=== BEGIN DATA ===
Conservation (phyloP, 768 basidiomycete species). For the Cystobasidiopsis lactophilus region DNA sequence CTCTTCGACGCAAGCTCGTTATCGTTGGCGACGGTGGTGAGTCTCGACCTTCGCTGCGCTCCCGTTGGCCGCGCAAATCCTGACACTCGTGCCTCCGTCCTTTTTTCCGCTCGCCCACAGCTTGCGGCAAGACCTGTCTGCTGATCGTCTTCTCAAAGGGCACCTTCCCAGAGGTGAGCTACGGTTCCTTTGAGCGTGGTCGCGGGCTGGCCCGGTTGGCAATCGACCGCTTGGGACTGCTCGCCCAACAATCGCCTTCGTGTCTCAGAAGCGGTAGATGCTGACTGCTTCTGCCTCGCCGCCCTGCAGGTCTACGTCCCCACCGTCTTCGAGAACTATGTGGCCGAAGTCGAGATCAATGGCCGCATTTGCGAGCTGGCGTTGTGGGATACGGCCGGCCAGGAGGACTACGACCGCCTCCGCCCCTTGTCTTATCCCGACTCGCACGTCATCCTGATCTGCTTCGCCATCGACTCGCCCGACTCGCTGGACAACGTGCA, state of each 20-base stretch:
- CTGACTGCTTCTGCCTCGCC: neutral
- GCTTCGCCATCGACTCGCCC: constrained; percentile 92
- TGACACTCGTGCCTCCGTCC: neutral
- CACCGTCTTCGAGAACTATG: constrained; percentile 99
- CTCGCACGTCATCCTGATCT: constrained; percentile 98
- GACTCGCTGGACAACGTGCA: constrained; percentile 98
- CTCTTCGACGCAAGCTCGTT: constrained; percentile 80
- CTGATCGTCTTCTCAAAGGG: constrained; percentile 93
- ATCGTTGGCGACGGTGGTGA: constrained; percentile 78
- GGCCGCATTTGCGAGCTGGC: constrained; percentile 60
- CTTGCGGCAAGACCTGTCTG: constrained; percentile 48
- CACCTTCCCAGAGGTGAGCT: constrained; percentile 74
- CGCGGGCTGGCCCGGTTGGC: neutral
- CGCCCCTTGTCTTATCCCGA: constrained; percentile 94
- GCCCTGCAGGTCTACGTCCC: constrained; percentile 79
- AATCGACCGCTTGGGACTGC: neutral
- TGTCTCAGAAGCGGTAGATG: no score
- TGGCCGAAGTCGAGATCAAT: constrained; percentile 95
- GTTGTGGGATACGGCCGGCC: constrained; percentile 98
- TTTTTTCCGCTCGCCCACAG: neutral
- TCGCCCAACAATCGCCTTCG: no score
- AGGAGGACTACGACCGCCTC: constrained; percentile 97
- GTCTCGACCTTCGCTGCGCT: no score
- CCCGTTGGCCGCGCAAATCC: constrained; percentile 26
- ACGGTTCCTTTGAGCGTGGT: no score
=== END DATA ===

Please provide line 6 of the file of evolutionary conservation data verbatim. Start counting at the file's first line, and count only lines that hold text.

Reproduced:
- CTCGCACGTCATCCTGATCT: constrained; percentile 98